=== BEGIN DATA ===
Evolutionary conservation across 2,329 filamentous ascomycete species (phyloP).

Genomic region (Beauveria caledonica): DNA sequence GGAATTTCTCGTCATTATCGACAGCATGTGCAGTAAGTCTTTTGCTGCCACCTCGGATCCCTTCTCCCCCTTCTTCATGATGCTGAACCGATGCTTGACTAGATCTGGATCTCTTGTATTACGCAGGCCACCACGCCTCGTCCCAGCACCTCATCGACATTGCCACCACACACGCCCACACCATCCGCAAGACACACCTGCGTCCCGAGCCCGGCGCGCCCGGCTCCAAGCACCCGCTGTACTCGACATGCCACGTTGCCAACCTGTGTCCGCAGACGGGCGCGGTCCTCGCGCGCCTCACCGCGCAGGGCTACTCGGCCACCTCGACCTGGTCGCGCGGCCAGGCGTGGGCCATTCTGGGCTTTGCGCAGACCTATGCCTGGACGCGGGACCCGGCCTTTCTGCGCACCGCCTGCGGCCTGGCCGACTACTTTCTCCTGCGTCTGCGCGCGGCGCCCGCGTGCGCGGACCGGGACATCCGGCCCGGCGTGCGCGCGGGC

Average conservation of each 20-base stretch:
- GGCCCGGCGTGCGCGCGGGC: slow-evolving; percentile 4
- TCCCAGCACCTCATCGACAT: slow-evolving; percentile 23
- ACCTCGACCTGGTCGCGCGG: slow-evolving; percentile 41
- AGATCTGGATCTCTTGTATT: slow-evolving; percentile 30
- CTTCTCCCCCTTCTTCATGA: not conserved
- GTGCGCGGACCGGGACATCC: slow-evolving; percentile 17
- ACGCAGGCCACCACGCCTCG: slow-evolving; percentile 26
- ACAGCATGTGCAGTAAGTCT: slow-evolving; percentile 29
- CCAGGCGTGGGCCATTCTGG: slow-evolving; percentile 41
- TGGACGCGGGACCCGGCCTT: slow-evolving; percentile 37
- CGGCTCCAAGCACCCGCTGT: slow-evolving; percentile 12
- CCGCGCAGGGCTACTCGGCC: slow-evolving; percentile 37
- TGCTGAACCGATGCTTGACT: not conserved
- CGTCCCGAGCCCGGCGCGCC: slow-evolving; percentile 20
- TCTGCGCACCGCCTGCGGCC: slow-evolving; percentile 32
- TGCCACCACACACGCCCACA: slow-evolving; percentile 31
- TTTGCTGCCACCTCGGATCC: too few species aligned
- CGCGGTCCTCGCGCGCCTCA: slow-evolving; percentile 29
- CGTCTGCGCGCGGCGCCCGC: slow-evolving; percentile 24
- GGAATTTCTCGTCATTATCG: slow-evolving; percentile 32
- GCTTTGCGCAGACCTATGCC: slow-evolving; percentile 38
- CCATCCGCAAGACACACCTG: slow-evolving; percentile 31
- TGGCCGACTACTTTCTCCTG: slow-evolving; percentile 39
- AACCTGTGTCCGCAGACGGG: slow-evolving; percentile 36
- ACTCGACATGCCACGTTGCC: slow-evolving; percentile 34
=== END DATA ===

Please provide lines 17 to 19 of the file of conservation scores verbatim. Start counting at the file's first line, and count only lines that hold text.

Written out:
- CGTCCCGAGCCCGGCGCGCC: slow-evolving; percentile 20
- TCTGCGCACCGCCTGCGGCC: slow-evolving; percentile 32
- TGCCACCACACACGCCCACA: slow-evolving; percentile 31